Mrs. Smith’s daughter asked the CTC if she would make Mrs. Smith’s primary care physician aware of the change in medication and schedule an appointment within the next week. The CTC did so before Mrs. Smith left the hospital. She also completed a primary care discharge notification, which documented Mrs. Smith’s discharge diagnoses, discharge medications, important test results, and the date of the appointment, and e-faxed it to Mrs. Smith’s primary care physician. The CTC also communicated with the home health nurse who would care for Mrs. Smith following discharge, reviewing her clinical needs as well as her personal goals.
Mrs. Smith’s daughter was present when the home health nurse conducted the admission and in-home assessment. The home health nurse educated both Mrs. Smith and her daughter about foods that might exacerbate HF, reinforcing the education started in the hospital by the CTC. In the course of this conversation, Mrs. Smith’s daughter realized that her mother had been eating popcorn late at night when she could not sleep. The CTC helped both mother and daughter to understand that the salt in her popcorn could have an impact on Mrs. Smith’s illness that would likely result in rehospitalization and an increase in medication dosage; this educational process enhanced the patient’s understanding of her disease and likely reduced the chances of her emergency department–rehospitalization cycle continuing.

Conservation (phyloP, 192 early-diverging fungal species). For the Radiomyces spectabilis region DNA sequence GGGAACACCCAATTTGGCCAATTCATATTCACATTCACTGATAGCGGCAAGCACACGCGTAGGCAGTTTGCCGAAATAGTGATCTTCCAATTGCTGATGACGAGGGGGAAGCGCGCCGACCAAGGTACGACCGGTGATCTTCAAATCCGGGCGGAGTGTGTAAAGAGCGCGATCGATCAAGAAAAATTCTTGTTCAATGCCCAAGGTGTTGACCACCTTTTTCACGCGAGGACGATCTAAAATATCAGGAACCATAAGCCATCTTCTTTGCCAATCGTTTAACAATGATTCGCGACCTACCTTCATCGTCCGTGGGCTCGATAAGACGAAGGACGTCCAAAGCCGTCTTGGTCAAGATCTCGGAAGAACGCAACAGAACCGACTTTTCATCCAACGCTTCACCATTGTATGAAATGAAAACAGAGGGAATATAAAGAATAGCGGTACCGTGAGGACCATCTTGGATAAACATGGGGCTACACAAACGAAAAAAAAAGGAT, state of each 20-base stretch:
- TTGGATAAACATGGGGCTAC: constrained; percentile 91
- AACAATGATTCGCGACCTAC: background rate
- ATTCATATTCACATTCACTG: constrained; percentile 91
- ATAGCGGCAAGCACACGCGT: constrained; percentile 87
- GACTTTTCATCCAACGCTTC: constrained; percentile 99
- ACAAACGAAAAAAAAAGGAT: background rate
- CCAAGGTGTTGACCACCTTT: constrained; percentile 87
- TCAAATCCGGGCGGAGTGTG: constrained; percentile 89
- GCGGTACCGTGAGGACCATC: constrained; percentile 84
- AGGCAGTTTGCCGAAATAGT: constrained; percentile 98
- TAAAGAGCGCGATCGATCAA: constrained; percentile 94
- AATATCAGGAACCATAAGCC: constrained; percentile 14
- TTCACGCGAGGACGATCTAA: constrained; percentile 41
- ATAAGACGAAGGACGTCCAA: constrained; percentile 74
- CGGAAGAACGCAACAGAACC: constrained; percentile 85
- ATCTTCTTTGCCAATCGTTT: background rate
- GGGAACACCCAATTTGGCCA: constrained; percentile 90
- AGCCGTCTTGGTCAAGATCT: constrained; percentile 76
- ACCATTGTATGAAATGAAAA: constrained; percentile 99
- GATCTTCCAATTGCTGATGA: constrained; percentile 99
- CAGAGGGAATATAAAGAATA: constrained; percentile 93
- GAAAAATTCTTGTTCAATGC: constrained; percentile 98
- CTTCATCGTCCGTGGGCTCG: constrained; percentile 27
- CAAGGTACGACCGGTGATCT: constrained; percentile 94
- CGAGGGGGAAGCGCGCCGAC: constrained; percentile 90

The design of the Amedisys care transitions initiative is based on work by Naylor et al8 and Coleman et al,6 who are recognized in the home health industry for their models of intervention at the time of hospital discharge. The Amedisys initiative’s objective is to prevent avoidable readmissions through patient and caregiver health coaching and care coordination, starting in the hospital and continuing through completion of the patient’s home health plan of care. Table 1 compares the essential interventions of the Naylor and Coleman models with those of the Amedisys initiative.
The Amedisys initiative includes these specific interventions:
- use of a CTC;
- early engagement of the patient, caregiver, and family with condition-specific coaching;
- careful medication management; and
- physician engagement with scheduling and reminders of physician visits early in the transition process.